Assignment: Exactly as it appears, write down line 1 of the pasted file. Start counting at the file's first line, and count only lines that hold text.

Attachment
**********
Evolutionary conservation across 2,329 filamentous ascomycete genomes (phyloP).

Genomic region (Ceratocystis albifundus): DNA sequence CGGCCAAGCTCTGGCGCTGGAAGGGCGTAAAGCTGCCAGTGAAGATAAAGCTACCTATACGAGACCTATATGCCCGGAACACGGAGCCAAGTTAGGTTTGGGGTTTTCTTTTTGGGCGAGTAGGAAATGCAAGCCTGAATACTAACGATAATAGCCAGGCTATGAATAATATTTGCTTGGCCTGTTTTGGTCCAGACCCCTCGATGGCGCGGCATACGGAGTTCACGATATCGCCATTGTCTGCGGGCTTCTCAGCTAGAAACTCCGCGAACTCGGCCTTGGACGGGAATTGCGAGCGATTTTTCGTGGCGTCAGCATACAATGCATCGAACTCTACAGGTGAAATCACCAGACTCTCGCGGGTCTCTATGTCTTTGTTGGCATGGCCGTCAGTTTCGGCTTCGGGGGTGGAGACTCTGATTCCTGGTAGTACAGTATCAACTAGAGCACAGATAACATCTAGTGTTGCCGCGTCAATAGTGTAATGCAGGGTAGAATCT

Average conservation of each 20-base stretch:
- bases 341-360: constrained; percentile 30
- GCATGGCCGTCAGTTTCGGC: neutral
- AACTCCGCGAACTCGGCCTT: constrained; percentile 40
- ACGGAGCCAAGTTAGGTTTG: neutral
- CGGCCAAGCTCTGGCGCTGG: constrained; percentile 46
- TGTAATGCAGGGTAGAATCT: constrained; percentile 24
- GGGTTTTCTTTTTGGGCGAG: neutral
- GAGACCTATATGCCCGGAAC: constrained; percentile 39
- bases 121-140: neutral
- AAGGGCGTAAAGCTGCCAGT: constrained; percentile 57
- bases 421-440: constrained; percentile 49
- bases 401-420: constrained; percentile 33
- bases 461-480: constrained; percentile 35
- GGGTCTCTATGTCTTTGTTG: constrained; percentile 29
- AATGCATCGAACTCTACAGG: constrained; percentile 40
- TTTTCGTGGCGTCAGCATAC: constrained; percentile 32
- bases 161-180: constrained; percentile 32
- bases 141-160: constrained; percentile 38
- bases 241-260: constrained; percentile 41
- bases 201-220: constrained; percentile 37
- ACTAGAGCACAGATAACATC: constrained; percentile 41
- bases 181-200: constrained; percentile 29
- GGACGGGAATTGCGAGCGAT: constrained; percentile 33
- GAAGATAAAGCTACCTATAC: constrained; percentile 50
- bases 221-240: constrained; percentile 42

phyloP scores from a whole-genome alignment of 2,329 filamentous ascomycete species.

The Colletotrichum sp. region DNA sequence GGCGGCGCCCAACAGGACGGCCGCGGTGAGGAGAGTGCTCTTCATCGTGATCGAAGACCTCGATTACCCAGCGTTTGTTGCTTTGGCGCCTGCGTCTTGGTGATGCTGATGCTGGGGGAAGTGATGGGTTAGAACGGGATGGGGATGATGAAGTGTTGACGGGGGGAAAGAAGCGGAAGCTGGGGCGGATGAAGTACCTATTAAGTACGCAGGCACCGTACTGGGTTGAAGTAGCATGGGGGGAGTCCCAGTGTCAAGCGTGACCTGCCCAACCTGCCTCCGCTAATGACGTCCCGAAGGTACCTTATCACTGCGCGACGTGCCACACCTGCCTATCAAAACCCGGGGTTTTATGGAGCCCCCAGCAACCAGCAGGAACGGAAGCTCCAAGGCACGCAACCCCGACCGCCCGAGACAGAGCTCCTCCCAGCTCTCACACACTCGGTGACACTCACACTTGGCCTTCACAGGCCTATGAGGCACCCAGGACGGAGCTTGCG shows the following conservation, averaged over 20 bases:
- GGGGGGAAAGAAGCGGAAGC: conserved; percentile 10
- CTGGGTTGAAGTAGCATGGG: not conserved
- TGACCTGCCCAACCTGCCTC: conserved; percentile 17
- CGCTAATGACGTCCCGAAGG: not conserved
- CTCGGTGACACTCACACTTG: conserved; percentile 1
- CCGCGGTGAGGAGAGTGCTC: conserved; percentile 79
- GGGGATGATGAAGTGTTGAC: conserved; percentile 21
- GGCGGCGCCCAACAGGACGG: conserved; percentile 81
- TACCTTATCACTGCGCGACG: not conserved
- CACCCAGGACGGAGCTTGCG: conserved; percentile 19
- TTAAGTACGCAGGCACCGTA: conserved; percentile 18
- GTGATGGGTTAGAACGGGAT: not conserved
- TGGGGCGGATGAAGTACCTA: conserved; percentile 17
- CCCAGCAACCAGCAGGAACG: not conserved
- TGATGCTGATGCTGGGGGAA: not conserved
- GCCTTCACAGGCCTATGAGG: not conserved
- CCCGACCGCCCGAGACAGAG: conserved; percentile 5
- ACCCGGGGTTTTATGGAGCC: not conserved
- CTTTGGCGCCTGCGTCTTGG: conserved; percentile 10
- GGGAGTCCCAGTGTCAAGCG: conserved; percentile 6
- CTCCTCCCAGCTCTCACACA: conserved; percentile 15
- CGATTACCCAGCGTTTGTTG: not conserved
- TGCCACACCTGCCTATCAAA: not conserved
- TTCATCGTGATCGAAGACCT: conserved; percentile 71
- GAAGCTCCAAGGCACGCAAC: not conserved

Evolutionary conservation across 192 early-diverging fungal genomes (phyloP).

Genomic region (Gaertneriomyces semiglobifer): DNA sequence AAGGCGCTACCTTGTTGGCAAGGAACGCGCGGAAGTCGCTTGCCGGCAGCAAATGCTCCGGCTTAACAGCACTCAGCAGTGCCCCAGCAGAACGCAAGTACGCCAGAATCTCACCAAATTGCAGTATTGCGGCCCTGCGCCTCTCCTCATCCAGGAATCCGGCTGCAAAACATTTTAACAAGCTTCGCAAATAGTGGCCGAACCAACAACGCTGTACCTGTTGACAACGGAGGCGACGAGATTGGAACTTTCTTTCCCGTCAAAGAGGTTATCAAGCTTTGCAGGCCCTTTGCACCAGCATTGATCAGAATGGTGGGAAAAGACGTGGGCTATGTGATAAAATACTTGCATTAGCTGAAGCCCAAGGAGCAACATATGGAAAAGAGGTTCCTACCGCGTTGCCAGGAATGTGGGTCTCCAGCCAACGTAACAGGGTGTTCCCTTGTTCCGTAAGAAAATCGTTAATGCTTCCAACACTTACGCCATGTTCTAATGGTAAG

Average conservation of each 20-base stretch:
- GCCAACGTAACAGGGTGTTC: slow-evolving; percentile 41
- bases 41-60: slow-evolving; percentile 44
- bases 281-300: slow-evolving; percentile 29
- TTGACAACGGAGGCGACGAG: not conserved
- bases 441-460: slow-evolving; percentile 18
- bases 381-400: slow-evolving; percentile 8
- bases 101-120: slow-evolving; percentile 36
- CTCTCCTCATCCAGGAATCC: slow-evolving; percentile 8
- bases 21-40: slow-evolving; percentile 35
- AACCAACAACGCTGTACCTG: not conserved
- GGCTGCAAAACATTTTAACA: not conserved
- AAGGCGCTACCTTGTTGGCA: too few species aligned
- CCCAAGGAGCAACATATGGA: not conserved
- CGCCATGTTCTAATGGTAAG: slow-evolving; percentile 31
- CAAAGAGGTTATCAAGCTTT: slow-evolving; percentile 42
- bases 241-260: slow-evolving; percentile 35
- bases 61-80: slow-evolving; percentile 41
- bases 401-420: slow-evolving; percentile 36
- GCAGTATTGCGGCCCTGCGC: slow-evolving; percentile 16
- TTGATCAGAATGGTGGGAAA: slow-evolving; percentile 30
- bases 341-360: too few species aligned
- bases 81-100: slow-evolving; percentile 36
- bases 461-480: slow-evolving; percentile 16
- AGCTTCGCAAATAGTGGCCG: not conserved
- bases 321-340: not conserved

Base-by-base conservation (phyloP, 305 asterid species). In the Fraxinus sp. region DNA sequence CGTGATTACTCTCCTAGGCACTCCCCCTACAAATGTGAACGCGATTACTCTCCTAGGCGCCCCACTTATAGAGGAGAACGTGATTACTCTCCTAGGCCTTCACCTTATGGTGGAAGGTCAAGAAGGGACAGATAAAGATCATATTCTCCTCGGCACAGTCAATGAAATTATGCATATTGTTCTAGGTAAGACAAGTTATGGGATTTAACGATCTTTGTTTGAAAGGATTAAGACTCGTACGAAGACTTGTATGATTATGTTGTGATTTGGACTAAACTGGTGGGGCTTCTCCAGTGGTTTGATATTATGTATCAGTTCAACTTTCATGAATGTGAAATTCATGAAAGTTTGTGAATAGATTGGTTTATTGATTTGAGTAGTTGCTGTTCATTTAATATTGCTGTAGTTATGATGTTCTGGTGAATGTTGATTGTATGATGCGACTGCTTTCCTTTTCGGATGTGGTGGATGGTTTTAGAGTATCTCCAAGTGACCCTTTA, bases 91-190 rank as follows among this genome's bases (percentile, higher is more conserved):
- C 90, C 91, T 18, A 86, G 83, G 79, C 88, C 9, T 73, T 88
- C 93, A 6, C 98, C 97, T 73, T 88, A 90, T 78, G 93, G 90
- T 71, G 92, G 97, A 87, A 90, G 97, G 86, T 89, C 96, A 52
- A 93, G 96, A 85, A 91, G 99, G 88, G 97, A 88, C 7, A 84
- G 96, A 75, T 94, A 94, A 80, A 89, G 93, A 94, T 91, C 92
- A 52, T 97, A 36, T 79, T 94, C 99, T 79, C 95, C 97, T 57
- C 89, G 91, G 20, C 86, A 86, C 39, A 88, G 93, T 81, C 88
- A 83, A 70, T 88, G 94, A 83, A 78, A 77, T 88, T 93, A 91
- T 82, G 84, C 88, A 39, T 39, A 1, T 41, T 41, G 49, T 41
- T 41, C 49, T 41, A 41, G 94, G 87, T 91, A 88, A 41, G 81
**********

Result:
Evolutionary conservation across 2,329 filamentous ascomycete genomes (phyloP).